A Call for Bipartisanship in Higher Education

Legislation introduced this week offers members of Congress an opportunity to work together for the benefit of students and families, argues Jared Polis.

July 25, 2018

In our 21st-century economy, a degree or certificate beyond a high school diploma is more necessary than ever. Education is simply too important for partisan games. Last fall, my Democratic colleagues and I on the U.S. House of Representatives Committee on Education and Workforce were anticipating that, any day, we would begin the bipartisan process of reauthorizing the Higher Education Act. We stood ready to work with the committee’s chairwoman, Representative Virginia Foxx, and other Republicans on the committee to find consensus on legislation to make college more affordable, help Americans pay off their student debt, and bring innovation to our outdated higher education system.

Instead, the committee chose partisan politics over students. Details about the Republican proposal, later dubbed the PROSPER Act, were given to The Wall Street Journal before several members of the committee, including me, even got to see a draft. The first stone had been thrown, and the tenor was set. Democrats, and even many Republicans, would be shut out of the process.

Following the introduction of the so-called PROSPER Act, the committee held a partisan markup hearing, where 35 Democratic amendments (including six that I offered) were rejected by a recorded vote. My amendment on college transfer was one of the only bipartisan amendments adopted at the hearing. Democrats offered constructive amendments in support of widely popular policies that put students first, including those that would reinstate Public Service Loan Forgiveness, restore valuable campus-based aid and bring down interest rates on student loans. Each was rejected.

Meanwhile, Americans across the country carry an average of tens of thousands of dollars in student debt. Students every day face the decision of whether or not their college degree will be worth it, and Deferred Action for Childhood Arrivals students throughout the country attend class with fear of deportation.

I hear from folks in Colorado all the time, and they’re frustrated by what feels like constant partisan bickering in Congress. They want to see their representatives working together to solve problems, not forcing through legislation that would cut $15 billion in student aid and create a free-for-all for predatory, for-profit colleges to get fat from government handouts.

What’s more, it’s not that Congress is incapable of producing bipartisan legislation.

Last summer, I introduced the Advancing Competency-Based Education Act with Republican congressman Luke Messer of Indiana. The bill would provide flexibility for programs to move beyond the traditional semester and allow students to receive credit for what they know, not how much time they spend in a classroom. Programs like competency-based education can be especially beneficial for students with families or those who work full-time because they provide the flexibility for a student to advance at their own pace.

Bills like CBE aren’t alone. I’ve worked with Republicans and Democrats to introduce bipartisan, bicameral legislation to improve teacher preparation and professional development, increase access to dual enrollment, and make college textbooks more affordable. Each of those bills offers an innovative solution to the issue of college affordability, and each has been shut out by a closed-off, partisan process.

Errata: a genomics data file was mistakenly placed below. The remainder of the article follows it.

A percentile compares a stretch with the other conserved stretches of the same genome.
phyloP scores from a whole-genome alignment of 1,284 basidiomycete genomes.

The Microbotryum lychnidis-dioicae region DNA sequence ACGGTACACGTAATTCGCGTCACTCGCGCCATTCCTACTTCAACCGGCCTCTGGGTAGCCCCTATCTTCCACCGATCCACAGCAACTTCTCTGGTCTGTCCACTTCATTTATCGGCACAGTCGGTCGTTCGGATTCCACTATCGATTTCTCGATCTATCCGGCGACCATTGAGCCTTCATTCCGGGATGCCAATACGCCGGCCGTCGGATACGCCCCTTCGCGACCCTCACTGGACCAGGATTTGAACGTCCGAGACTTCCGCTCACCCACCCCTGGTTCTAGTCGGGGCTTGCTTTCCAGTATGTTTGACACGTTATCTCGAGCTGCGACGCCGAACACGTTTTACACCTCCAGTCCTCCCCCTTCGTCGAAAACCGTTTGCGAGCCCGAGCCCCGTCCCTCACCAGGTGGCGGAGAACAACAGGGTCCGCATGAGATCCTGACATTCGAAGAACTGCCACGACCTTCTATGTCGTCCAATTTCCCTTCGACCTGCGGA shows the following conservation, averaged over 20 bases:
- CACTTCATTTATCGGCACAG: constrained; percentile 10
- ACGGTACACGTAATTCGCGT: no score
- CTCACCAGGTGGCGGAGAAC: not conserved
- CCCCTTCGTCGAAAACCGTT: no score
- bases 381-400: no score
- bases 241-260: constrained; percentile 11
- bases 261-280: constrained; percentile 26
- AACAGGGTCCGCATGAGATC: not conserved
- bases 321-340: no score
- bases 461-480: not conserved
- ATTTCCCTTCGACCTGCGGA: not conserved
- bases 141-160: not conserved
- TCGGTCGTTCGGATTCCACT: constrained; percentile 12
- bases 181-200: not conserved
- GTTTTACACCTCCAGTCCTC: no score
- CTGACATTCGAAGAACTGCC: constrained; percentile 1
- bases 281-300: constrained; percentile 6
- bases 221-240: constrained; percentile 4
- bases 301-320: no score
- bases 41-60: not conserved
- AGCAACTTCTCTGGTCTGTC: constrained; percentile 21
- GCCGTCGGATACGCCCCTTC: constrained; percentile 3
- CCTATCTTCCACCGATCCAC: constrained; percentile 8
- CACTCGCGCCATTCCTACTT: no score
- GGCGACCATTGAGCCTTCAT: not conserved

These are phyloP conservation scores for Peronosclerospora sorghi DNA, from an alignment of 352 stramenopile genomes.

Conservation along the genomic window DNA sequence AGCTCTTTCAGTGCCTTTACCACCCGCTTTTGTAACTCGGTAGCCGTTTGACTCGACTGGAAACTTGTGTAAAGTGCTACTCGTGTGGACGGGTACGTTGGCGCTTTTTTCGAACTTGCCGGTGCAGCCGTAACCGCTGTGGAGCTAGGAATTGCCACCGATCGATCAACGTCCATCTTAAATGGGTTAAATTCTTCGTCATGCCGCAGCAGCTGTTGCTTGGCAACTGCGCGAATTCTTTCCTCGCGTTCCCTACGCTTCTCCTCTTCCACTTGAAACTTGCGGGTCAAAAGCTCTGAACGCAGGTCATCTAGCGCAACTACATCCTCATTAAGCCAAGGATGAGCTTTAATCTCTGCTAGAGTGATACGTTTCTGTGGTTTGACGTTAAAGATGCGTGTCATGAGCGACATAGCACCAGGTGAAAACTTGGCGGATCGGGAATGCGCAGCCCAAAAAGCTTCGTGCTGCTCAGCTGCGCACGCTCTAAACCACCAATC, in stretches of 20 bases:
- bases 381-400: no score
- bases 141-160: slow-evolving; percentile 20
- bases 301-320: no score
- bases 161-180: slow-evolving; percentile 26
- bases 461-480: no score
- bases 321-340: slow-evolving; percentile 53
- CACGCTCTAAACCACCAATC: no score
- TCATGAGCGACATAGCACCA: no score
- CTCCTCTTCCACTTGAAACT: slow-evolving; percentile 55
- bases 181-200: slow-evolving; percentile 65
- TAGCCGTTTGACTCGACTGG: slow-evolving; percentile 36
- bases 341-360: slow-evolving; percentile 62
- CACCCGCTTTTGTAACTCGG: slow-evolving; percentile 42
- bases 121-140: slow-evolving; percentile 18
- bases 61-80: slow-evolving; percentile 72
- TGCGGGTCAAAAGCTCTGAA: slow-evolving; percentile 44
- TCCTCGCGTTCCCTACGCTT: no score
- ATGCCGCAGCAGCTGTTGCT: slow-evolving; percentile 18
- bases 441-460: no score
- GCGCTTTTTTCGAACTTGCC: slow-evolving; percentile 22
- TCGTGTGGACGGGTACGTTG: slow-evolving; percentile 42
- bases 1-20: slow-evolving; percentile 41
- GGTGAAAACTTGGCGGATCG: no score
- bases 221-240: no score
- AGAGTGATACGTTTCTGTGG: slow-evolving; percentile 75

In 2016, Democrats and Republicans proved they can work together. The House passed several higher education bills, including my bill to reform the Free Application for Federal Student Aid, or FAFSA. The bill would allow students to complete the FAFSA form earlier, and with the option of completing it on a mobile device, making federal aid more accessible for students.

The FAFSA bill was commonsense, and there are others like it. A number of bipartisan proposals from members of Congress deserve a fair hearing and the chance to become law.

This week, House Democrats introduced the Aim Higher Act, a comprehensive rewrite of HEA that would increase access to college and certificate programs and empower schools to provide the support students need to graduate. The bill includes bipartisan proposals sponsored by Republicans and Democrats, and I’m proud to support it.

Even still, rumors are rampant that the Republicans’ higher education reauthorization may come to a floor vote this fall. Republican leaders are working furiously to cobble together votes for a hyperpartisan bill that will surely be dead on arrival in the Senate. The fact of the matter is, this is exactly the sort of thing that makes Americans and my constituents from Colorado disgusted with Washington: each side with their talking points, and congressional leadership wasting time (and taxpayer money) on a bad bill that will never become law.

It’s time to set the partisanship aside and work together for the benefit of the students and families we represent. We owe it to them to pass a bill that makes college more accessible and affordable, embraces smart innovation, and provides the support students need to complete their degree. We’ve done it before, and we should do it again. Let’s get to work.


Jared Polis is the U.S. representative for Colorado’s second congressional district and a former member of the Colorado State Board of Education.


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